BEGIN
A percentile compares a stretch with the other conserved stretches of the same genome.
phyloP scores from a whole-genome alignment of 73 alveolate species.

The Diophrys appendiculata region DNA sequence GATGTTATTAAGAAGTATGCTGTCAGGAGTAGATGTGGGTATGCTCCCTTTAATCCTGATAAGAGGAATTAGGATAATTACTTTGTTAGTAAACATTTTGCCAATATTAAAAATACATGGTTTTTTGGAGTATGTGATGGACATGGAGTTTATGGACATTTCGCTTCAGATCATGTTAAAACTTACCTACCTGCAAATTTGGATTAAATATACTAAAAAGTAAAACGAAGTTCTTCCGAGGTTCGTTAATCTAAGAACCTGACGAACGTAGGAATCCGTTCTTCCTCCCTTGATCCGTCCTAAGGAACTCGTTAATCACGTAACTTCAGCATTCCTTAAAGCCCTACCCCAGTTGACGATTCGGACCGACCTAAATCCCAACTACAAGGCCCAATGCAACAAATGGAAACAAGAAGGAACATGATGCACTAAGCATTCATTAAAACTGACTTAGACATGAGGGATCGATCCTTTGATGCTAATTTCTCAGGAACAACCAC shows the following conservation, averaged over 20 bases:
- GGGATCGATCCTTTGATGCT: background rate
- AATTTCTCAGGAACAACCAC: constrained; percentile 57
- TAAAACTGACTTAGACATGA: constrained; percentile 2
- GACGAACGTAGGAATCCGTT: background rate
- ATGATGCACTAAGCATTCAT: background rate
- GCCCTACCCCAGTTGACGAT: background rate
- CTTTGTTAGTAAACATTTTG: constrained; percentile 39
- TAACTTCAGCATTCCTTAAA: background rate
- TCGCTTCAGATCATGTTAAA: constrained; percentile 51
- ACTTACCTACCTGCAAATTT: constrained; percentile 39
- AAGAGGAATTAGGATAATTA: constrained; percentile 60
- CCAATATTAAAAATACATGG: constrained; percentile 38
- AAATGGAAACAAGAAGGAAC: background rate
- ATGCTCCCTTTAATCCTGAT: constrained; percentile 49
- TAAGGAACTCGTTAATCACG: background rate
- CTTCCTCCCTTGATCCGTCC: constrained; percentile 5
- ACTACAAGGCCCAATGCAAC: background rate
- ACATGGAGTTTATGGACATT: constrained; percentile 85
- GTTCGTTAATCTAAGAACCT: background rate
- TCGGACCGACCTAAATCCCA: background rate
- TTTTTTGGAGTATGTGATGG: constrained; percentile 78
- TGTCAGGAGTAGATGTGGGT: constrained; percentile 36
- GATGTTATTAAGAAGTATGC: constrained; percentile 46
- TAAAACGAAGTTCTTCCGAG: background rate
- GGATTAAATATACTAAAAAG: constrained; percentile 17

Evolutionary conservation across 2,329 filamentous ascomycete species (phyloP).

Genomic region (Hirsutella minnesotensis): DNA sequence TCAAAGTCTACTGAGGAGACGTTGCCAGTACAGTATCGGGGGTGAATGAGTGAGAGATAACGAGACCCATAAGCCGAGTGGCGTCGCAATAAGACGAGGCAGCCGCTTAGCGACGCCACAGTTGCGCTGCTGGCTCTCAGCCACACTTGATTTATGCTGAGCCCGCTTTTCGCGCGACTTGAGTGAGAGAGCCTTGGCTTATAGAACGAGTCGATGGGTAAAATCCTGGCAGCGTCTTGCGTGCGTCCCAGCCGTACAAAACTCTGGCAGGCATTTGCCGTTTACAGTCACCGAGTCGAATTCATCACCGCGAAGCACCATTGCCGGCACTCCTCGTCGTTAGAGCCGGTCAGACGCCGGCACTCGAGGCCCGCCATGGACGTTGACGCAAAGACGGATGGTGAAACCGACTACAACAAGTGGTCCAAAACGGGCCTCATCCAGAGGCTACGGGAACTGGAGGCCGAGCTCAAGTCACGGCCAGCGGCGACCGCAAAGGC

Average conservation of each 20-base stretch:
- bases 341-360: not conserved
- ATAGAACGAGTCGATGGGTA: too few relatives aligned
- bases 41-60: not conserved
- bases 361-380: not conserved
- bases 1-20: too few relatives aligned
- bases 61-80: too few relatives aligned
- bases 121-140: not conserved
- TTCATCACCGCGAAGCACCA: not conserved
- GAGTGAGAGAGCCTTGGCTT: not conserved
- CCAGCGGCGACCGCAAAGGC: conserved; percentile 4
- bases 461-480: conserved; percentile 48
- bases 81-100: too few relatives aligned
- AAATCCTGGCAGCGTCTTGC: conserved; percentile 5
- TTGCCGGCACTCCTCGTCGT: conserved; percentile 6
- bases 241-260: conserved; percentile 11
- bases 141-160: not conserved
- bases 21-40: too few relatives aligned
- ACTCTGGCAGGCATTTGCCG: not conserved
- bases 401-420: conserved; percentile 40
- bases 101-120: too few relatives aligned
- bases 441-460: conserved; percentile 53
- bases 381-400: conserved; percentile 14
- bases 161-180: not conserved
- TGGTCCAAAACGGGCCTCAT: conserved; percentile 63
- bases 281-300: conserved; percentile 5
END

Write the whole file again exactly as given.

A percentile compares a stretch with the other conserved stretches of the same genome.
phyloP scores from a whole-genome alignment of 73 alveolate species.

The Diophrys appendiculata region DNA sequence GATGTTATTAAGAAGTATGCTGTCAGGAGTAGATGTGGGTATGCTCCCTTTAATCCTGATAAGAGGAATTAGGATAATTACTTTGTTAGTAAACATTTTGCCAATATTAAAAATACATGGTTTTTTGGAGTATGTGATGGACATGGAGTTTATGGACATTTCGCTTCAGATCATGTTAAAACTTACCTACCTGCAAATTTGGATTAAATATACTAAAAAGTAAAACGAAGTTCTTCCGAGGTTCGTTAATCTAAGAACCTGACGAACGTAGGAATCCGTTCTTCCTCCCTTGATCCGTCCTAAGGAACTCGTTAATCACGTAACTTCAGCATTCCTTAAAGCCCTACCCCAGTTGACGATTCGGACCGACCTAAATCCCAACTACAAGGCCCAATGCAACAAATGGAAACAAGAAGGAACATGATGCACTAAGCATTCATTAAAACTGACTTAGACATGAGGGATCGATCCTTTGATGCTAATTTCTCAGGAACAACCAC shows the following conservation, averaged over 20 bases:
- GGGATCGATCCTTTGATGCT: background rate
- AATTTCTCAGGAACAACCAC: constrained; percentile 57
- TAAAACTGACTTAGACATGA: constrained; percentile 2
- GACGAACGTAGGAATCCGTT: background rate
- ATGATGCACTAAGCATTCAT: background rate
- GCCCTACCCCAGTTGACGAT: background rate
- CTTTGTTAGTAAACATTTTG: constrained; percentile 39
- TAACTTCAGCATTCCTTAAA: background rate
- TCGCTTCAGATCATGTTAAA: constrained; percentile 51
- ACTTACCTACCTGCAAATTT: constrained; percentile 39
- AAGAGGAATTAGGATAATTA: constrained; percentile 60
- CCAATATTAAAAATACATGG: constrained; percentile 38
- AAATGGAAACAAGAAGGAAC: background rate
- ATGCTCCCTTTAATCCTGAT: constrained; percentile 49
- TAAGGAACTCGTTAATCACG: background rate
- CTTCCTCCCTTGATCCGTCC: constrained; percentile 5
- ACTACAAGGCCCAATGCAAC: background rate
- ACATGGAGTTTATGGACATT: constrained; percentile 85
- GTTCGTTAATCTAAGAACCT: background rate
- TCGGACCGACCTAAATCCCA: background rate
- TTTTTTGGAGTATGTGATGG: constrained; percentile 78
- TGTCAGGAGTAGATGTGGGT: constrained; percentile 36
- GATGTTATTAAGAAGTATGC: constrained; percentile 46
- TAAAACGAAGTTCTTCCGAG: background rate
- GGATTAAATATACTAAAAAG: constrained; percentile 17

Evolutionary conservation across 2,329 filamentous ascomycete species (phyloP).

Genomic region (Hirsutella minnesotensis): DNA sequence TCAAAGTCTACTGAGGAGACGTTGCCAGTACAGTATCGGGGGTGAATGAGTGAGAGATAACGAGACCCATAAGCCGAGTGGCGTCGCAATAAGACGAGGCAGCCGCTTAGCGACGCCACAGTTGCGCTGCTGGCTCTCAGCCACACTTGATTTATGCTGAGCCCGCTTTTCGCGCGACTTGAGTGAGAGAGCCTTGGCTTATAGAACGAGTCGATGGGTAAAATCCTGGCAGCGTCTTGCGTGCGTCCCAGCCGTACAAAACTCTGGCAGGCATTTGCCGTTTACAGTCACCGAGTCGAATTCATCACCGCGAAGCACCATTGCCGGCACTCCTCGTCGTTAGAGCCGGTCAGACGCCGGCACTCGAGGCCCGCCATGGACGTTGACGCAAAGACGGATGGTGAAACCGACTACAACAAGTGGTCCAAAACGGGCCTCATCCAGAGGCTACGGGAACTGGAGGCCGAGCTCAAGTCACGGCCAGCGGCGACCGCAAAGGC

Average conservation of each 20-base stretch:
- bases 341-360: not conserved
- ATAGAACGAGTCGATGGGTA: too few relatives aligned
- bases 41-60: not conserved
- bases 361-380: not conserved
- bases 1-20: too few relatives aligned
- bases 61-80: too few relatives aligned
- bases 121-140: not conserved
- TTCATCACCGCGAAGCACCA: not conserved
- GAGTGAGAGAGCCTTGGCTT: not conserved
- CCAGCGGCGACCGCAAAGGC: conserved; percentile 4
- bases 461-480: conserved; percentile 48
- bases 81-100: too few relatives aligned
- AAATCCTGGCAGCGTCTTGC: conserved; percentile 5
- TTGCCGGCACTCCTCGTCGT: conserved; percentile 6
- bases 241-260: conserved; percentile 11
- bases 141-160: not conserved
- bases 21-40: too few relatives aligned
- ACTCTGGCAGGCATTTGCCG: not conserved
- bases 401-420: conserved; percentile 40
- bases 101-120: too few relatives aligned
- bases 441-460: conserved; percentile 53
- bases 381-400: conserved; percentile 14
- bases 161-180: not conserved
- TGGTCCAAAACGGGCCTCAT: conserved; percentile 63
- bases 281-300: conserved; percentile 5